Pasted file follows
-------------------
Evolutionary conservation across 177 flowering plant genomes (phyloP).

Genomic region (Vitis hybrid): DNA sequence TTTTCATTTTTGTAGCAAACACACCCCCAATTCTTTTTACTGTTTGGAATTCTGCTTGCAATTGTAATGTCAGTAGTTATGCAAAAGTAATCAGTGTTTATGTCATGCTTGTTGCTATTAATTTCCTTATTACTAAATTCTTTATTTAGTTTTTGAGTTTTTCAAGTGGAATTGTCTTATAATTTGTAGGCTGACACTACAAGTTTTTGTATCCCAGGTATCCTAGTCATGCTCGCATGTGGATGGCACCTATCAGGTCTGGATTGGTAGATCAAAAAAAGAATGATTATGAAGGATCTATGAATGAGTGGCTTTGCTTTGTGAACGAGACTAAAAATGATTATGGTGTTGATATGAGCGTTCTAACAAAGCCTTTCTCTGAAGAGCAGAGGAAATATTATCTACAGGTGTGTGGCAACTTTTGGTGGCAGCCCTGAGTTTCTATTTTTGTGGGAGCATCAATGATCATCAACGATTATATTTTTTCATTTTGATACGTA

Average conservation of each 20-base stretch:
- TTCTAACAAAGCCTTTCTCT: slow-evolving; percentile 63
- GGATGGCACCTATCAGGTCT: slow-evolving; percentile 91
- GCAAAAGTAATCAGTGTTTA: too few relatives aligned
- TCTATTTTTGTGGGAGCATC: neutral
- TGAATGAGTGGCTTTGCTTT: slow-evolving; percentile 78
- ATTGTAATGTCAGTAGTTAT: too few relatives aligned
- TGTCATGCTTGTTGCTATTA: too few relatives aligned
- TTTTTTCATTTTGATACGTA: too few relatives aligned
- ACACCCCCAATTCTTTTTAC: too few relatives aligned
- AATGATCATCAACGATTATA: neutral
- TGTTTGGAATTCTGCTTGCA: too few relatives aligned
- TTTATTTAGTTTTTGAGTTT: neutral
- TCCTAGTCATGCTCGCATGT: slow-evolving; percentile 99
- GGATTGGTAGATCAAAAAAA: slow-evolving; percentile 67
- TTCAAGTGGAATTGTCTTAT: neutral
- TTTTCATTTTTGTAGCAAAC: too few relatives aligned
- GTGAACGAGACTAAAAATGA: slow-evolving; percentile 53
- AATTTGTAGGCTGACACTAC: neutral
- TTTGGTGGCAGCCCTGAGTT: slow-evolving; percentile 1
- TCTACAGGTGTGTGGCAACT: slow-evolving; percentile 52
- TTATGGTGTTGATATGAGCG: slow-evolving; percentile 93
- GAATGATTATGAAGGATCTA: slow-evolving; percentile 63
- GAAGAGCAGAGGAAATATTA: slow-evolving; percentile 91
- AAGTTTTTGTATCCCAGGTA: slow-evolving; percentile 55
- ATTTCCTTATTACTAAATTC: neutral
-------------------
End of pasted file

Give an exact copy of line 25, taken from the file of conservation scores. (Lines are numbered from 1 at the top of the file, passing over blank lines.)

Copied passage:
- GAATGATTATGAAGGATCTA: slow-evolving; percentile 63